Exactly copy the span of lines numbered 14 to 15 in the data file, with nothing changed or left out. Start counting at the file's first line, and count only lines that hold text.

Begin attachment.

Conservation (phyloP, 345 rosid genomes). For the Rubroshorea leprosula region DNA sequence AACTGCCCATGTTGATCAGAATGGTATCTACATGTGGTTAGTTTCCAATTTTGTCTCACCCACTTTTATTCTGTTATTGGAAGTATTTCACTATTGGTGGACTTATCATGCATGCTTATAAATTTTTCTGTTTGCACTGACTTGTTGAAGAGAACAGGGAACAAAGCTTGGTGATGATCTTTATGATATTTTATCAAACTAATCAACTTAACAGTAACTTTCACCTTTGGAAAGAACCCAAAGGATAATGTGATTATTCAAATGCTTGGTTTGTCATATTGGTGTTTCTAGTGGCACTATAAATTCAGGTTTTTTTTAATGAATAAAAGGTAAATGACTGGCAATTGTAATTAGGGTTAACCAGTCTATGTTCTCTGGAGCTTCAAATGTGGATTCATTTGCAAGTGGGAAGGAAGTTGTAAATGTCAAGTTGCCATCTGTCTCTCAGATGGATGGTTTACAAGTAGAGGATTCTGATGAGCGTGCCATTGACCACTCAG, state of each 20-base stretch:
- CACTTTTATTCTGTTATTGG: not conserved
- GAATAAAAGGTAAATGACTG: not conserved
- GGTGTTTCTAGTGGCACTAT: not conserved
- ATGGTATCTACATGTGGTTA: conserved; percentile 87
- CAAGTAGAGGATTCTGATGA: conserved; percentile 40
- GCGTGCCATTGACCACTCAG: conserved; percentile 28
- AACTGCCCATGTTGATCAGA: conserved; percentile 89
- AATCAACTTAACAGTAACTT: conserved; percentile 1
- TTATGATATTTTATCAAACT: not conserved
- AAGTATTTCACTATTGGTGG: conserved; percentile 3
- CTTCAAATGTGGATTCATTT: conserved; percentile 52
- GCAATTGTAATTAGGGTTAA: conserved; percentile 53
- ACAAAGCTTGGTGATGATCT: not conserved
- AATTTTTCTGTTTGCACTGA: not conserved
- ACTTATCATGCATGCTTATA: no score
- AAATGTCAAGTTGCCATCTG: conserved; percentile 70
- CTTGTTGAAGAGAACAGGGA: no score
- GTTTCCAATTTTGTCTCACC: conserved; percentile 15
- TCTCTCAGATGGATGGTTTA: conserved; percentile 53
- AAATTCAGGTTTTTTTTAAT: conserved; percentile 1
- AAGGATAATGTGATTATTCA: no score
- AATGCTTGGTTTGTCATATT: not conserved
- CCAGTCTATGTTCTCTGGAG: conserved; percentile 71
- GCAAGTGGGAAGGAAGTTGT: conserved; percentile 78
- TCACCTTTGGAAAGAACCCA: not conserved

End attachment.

- ACAAAGCTTGGTGATGATCT: not conserved
- AATTTTTCTGTTTGCACTGA: not conserved